What’s in Mrs. Hale’s Receipt for the Million 1857?
- Postage. – Since the establishment of the cheap postage, it is recognized as a rule that all letters should be prepaid/ indeed, many persons make it a point of never taking in an unpaid letter.
Keeping in Touch and What I’ve Been Up To
Oh, dear. I can’t blame the lack of paying for stamps for my complete silence. It’s just that since late June, I have been mightily occupied. Family stuff, a major trip to England, two conferences. The months have just slipped away. During the first part of 2016, my focus was on getting The Jøssing Affair launched and then promoted. I’m happy to report that is has done very well, gaining interest on-line and with book clubs in my area. I have met several Norwegian-Americans who were children during the German occupation and have given their full endorsement. It’s humbling when people come up and share their personal stories or family stories. Some say that the novel would be too painful to read and I understand. Others thank me. What could be finer?
So Much to Talk About But …
With 2017 fast approaching, I think I’ll save some of my adventures for a later post (Not too late, I promise). Instead, I’ll share my experiences with the release of The Jøssing Affair. Since it came out in March, I’ve had the honor of having it read by several book clubs in my area. At each one of these gatherings, the discussion of the novel has been lively with some book club members in disbelief over some of the true facts in the story. Most Americans don’t know about the five-year German occupation of Norway –unless you are of Norwegian descent.
At my first book club visit, they had as their guest, 89 years young Ellen Kastler, who was just thirteen when the Germans invaded. Her own story of survival when soldiers came to arrest a farmer and his wife in the Resistance was powerful, but her words that I had done something special in writing the novel was even more powerful for me. Ellen is in the center above.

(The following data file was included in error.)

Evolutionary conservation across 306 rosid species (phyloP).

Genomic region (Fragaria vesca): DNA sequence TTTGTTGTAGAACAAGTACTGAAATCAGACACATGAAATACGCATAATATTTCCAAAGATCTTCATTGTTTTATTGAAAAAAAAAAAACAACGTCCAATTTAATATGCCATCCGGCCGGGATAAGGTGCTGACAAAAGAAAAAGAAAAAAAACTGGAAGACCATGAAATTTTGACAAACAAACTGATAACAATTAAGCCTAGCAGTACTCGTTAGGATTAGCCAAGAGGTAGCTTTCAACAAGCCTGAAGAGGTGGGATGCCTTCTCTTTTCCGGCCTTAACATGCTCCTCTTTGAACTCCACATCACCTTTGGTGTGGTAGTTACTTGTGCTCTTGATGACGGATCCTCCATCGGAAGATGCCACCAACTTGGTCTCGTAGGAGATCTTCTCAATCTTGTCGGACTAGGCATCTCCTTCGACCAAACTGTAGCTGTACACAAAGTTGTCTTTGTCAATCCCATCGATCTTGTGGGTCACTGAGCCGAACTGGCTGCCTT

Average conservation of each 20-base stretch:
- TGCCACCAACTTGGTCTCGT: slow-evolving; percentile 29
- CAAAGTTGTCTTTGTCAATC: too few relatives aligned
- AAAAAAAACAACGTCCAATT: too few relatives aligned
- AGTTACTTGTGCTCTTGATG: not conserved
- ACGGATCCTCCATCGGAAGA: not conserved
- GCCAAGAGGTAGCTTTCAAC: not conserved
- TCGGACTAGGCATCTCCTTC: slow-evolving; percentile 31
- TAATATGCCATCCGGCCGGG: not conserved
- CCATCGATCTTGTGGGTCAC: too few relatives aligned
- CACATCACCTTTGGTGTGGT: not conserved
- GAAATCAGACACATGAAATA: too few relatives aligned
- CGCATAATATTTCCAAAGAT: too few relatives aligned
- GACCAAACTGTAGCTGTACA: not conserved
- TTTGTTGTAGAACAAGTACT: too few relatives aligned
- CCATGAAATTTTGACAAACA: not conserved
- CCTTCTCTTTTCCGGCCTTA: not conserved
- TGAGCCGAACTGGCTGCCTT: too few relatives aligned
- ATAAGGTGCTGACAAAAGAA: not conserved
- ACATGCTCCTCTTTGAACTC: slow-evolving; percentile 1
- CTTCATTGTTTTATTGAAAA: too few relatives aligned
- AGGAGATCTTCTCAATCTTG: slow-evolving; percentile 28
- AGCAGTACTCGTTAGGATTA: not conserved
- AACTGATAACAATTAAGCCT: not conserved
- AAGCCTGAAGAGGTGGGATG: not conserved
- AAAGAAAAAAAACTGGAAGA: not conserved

Often at these gatherings to discuss the novel, people have offered Norwegian foods. At my own book club, A Circle of Friends –all retired reading teachers – my friend Inga, who came from Norway in the 1950s, made up several foods that were in the novel. What fun that was. Here is one recipe along with the excerpt in which it was found. Bløt kake. It’s a popular cake for birthdays and celebrations.
When Haugland emerged again, with clean shirt and hair combed, Marthe was waiting for him with a piece of bløt kake. “Come and sit, Herr Hansen,” she said, pulling out the chair. “Vær så snill.” She pantomimed eating and sitting.
Smiling, Hansen signed it wasn’t necessary. When she insisted, he sat down. He didn’t want to offend her. He bit into the sponge cake, savoring the cream and strawberries preserved from last summer. It was light and fruity, like the ones Tante Sophie made long ago.
4 egg whites ½ cup powder sugar (beat together 2 minutes)
4 egg whites ½ cup powder sugar (beat together 3 minutes)
Combine the two and beat for one minute.
Add ½ cup of potato flour (Swan), 1/4 teaspoon of salt, and 1 round teaspoon baking powder. Mix.
Line two 9” tins with wax paper. Divide the batter. Bake at 350° for 20 minutes. Remove and cool.
When cool, whipped up a pint of whipping cream. Frost the first layer with some of the whipped cream. Slice some strawberries and lay on top.
Add the second layer. Frost and sides. Add fruit.
Place into the refrigerator for cooling.
What’s Next for 2017?
In August 2017, I plan to go to Norway to do research on the sequel. The novel will pick up a year later, exploring a country and people in recovery during war crime trials and settling of accounts.